KUALA LUMPUR, Aug 28 (Reuters) - Malaysian prosecutors on Wednesday said former prime minister Najib Razak abused his power to cover up the theft of hundreds of millions of dollars from the state-fund 1MDB and used the fund for self gratification.
On the opening day of the biggest trial into the 1MDB financial scandal, prosecutor Gopal Sri Ram said Najib used his position to evade justice, especially after news of the scandal broke in July 2015.
"He interfered with the course of investigation of the case which has come to be known as the 1MDB scandal. He took active steps to effect a cover up of his criminal acts," Gopal told the Kuala Lumpur High Court in his opening statement.
Malaysian and U.S. authorities allege that about $4.5 billion was misappropriated from 1Malaysia Development Berhad (1MDB), a state fund co-founded by Najib in 2009.
Najib was voted out of power last year amid widespread public anger over the scandal, and has since been charged with 42 criminal offences linked to losses at 1MDB and other state entities. He has denied any wrongdoing and says the charges against him are politically motivated.
In his second trial on Wednesday, Najib faces 21 charges of money laundering and four charges of abuse of power for allegedly receiving illegal transfers of at least 2.3 billion ringgit ($550.8 million) between 2011 and 2014.
The prosecution said Najib used 1MDB as a vehicle "to obtain gratification for himself".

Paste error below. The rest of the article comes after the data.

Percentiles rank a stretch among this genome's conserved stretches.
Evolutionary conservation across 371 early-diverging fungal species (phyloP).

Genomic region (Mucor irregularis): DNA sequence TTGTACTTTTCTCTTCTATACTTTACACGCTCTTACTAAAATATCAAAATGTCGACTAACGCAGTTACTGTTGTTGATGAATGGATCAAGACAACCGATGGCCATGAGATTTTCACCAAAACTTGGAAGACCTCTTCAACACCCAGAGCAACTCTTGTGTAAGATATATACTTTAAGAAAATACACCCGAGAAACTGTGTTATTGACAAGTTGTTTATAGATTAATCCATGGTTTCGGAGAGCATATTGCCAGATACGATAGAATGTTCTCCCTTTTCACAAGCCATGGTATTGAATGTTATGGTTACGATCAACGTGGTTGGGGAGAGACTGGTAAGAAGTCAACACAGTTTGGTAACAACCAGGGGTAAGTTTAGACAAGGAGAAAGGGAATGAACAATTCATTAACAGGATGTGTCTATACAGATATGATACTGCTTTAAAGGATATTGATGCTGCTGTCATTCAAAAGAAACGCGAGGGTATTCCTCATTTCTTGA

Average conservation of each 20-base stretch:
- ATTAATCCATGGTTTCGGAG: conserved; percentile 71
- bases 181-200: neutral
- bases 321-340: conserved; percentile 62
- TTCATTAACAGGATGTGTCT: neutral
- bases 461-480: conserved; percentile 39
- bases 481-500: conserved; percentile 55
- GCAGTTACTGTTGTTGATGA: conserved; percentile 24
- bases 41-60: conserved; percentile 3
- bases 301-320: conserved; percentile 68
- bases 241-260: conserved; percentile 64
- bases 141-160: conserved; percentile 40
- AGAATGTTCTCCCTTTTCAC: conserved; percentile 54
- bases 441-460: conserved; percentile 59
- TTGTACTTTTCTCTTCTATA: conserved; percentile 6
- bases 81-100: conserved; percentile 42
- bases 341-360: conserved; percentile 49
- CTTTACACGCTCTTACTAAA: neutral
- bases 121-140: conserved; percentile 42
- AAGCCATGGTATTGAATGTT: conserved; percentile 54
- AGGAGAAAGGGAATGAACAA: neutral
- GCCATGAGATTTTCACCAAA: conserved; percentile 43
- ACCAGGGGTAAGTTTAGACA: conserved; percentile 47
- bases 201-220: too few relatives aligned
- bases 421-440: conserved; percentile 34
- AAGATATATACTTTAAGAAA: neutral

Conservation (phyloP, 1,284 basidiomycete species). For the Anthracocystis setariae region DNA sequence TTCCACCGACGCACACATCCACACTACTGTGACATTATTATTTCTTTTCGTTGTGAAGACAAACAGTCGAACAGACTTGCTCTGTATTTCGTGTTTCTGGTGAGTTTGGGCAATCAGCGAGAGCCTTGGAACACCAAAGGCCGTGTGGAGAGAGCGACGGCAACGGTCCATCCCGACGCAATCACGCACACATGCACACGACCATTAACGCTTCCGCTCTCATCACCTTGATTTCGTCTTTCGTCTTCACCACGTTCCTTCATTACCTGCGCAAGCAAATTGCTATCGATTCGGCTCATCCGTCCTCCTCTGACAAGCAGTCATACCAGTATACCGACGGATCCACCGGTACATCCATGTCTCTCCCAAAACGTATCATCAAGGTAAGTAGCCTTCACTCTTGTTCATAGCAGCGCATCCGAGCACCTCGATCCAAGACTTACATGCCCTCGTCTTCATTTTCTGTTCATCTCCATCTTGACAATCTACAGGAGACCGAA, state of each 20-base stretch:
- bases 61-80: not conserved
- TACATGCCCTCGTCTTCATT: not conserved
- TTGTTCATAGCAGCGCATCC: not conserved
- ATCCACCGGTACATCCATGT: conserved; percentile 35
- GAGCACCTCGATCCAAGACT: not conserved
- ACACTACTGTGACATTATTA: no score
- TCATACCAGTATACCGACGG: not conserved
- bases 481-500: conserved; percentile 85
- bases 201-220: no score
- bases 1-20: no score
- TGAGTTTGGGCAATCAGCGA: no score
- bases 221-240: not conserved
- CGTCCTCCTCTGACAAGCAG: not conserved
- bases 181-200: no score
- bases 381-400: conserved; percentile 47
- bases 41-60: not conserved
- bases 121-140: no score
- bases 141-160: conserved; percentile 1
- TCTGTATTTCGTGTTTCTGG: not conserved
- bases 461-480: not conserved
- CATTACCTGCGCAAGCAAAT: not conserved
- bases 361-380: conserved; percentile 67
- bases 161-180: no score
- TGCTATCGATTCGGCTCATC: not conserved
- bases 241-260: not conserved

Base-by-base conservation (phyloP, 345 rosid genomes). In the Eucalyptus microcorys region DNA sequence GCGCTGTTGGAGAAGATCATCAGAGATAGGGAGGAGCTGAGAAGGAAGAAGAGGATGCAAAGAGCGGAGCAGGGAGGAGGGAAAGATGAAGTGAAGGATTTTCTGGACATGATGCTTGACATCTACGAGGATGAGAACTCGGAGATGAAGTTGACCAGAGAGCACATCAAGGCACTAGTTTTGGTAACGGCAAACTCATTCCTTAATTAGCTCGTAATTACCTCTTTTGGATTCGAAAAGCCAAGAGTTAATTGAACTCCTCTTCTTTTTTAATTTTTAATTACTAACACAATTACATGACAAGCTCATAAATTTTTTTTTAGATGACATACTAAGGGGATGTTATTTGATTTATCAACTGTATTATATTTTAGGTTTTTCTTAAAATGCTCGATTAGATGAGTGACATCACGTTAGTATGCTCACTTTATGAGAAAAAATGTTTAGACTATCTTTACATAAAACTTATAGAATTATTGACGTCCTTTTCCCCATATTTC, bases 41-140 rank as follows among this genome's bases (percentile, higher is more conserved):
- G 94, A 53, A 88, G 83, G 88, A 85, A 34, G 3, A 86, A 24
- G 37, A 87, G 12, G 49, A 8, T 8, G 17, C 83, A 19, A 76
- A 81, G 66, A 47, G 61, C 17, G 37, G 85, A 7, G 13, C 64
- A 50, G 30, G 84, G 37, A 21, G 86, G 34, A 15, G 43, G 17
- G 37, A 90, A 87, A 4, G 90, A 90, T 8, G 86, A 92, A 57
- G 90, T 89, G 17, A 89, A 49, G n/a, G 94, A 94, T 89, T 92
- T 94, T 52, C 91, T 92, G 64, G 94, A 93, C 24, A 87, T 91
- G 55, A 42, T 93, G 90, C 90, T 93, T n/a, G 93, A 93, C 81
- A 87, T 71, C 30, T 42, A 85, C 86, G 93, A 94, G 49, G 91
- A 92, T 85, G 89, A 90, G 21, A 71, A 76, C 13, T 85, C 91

The prosecution argued that Najib had not acted alone, colluding on numerous occasions with fugitive financier Low Taek Jho, or better known as Jho Low, to set up and carry out abnormal financial transactions "with undue haste".
Low, who faces criminal charges in Malaysia and the United States over his alleged central role in the 1MDB case, has consistently denied wrongdoing and his whereabouts are unknown.
"If you place the accused before a mirror, you will see Jho Low. And if you place Jho Low before a mirror, you will see the accused," Gopal said.
After the shock election loss, Najib and his wife Rosmah Mansor were barred from leaving Malaysia and their luxurious lifestyle came under scrutiny, with the discovery of nearly $300 million worth of goods and cash at properties linked to him.
Rosmah, known for her designer handbags and jewellery, has also been charged with corruption. She has pleaded not guilty.
Wednesday's proceedings began a day after prosecutors wrapped up its case against Najib in his first trial, where he is accused of illegally receiving $10 million from SRC International, a former 1MDB unit.
Lawyers for both sides are expected to submit their closing arguments for that case in October, followed by a ruling by the trial judge on Nov. 11 on whether to acquit Najib or call for him to enter his defence. (Reporting by Rozanna Latiff; Writing by Joseph Sipalan; Editing by Michael Perry)